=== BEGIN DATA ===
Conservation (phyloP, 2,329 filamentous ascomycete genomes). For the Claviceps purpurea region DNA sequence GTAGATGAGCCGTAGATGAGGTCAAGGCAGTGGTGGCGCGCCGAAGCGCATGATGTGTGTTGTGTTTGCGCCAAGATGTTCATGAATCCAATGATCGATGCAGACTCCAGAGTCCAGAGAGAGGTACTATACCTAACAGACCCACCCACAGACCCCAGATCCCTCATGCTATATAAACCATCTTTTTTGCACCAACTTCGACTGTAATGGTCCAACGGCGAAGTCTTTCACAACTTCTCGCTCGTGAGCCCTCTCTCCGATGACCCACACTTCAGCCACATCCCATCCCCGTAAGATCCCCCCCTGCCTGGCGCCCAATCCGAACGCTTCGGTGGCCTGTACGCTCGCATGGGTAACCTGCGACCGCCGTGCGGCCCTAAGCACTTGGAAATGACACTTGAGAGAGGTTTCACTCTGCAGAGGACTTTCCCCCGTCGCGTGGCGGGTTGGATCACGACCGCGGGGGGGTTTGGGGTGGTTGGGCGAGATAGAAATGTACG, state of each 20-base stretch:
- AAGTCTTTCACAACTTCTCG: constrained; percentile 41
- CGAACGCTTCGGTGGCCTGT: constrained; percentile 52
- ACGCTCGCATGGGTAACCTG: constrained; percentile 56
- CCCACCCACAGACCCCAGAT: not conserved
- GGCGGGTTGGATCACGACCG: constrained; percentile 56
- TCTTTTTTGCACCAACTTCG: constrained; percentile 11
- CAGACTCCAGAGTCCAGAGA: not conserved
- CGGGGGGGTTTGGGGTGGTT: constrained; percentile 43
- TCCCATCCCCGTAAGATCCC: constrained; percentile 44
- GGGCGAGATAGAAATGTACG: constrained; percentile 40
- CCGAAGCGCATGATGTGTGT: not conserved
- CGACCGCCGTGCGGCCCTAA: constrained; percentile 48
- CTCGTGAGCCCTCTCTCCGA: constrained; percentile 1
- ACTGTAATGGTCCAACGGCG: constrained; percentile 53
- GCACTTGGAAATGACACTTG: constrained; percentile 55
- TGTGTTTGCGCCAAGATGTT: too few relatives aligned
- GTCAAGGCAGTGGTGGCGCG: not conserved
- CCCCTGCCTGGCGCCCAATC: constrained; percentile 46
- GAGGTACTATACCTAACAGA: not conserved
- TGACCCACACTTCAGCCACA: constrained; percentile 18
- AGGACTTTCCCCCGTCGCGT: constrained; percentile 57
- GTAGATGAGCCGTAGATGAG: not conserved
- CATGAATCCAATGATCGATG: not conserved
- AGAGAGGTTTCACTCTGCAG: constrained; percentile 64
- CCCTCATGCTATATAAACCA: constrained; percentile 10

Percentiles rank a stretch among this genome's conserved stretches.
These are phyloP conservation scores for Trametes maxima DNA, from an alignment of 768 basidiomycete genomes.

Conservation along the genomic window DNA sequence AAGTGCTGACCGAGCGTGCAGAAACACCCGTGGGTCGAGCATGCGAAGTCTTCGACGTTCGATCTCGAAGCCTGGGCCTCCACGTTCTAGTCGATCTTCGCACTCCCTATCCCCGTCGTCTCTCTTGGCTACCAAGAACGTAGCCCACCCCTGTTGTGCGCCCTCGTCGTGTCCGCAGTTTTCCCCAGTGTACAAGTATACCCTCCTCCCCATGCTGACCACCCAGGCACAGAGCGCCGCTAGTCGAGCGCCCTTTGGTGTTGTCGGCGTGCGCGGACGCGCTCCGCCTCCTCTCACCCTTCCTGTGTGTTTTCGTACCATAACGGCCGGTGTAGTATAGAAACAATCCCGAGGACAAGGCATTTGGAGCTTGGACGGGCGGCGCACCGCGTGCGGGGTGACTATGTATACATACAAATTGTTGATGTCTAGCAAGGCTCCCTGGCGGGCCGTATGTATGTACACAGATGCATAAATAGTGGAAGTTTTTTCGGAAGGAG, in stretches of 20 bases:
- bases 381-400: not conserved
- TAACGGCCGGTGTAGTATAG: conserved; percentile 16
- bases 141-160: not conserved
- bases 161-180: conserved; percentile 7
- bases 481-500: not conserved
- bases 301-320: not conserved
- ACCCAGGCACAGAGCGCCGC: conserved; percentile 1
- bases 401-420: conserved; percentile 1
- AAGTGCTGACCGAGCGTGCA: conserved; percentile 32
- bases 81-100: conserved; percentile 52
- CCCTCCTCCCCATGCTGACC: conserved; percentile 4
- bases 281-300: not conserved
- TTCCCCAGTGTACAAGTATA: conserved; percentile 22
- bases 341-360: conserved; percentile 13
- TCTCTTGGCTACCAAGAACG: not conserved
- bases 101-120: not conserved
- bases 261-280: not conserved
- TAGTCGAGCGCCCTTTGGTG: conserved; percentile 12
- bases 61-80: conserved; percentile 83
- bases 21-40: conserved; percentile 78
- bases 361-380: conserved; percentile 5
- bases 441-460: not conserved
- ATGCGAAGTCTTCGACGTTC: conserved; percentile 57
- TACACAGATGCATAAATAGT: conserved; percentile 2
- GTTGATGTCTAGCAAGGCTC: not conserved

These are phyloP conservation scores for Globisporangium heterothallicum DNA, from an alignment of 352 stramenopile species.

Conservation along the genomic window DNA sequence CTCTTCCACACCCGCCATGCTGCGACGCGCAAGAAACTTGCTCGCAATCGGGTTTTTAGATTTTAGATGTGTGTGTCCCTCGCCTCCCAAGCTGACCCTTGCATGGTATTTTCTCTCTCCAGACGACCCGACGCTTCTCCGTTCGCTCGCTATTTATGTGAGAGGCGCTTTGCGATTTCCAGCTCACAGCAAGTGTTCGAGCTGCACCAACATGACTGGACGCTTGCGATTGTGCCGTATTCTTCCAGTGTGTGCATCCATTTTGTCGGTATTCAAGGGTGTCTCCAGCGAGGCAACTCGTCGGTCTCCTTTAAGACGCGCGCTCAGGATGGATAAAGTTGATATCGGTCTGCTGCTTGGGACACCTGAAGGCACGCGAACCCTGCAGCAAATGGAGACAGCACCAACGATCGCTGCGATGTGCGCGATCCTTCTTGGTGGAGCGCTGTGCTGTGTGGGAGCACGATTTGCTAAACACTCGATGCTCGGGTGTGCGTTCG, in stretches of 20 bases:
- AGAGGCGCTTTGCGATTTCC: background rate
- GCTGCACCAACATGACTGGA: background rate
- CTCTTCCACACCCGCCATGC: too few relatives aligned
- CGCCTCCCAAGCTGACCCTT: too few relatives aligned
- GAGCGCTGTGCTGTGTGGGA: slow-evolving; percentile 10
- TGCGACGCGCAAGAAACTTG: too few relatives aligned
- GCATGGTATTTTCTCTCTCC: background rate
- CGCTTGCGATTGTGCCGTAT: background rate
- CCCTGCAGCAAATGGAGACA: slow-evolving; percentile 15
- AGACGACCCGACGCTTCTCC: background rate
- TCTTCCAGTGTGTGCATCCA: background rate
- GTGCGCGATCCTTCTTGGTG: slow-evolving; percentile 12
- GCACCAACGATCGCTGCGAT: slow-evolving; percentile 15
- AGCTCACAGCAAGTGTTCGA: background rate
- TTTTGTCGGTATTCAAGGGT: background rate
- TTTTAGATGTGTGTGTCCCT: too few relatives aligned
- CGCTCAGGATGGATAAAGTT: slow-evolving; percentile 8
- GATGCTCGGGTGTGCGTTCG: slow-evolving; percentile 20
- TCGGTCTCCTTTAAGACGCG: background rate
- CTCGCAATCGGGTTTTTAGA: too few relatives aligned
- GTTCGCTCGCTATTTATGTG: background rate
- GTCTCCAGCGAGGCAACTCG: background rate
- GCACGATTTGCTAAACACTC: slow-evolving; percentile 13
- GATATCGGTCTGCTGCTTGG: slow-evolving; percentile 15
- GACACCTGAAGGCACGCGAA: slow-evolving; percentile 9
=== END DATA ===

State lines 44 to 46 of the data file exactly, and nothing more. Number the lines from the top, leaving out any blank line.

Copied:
- TCTCTTGGCTACCAAGAACG: not conserved
- bases 101-120: not conserved
- bases 261-280: not conserved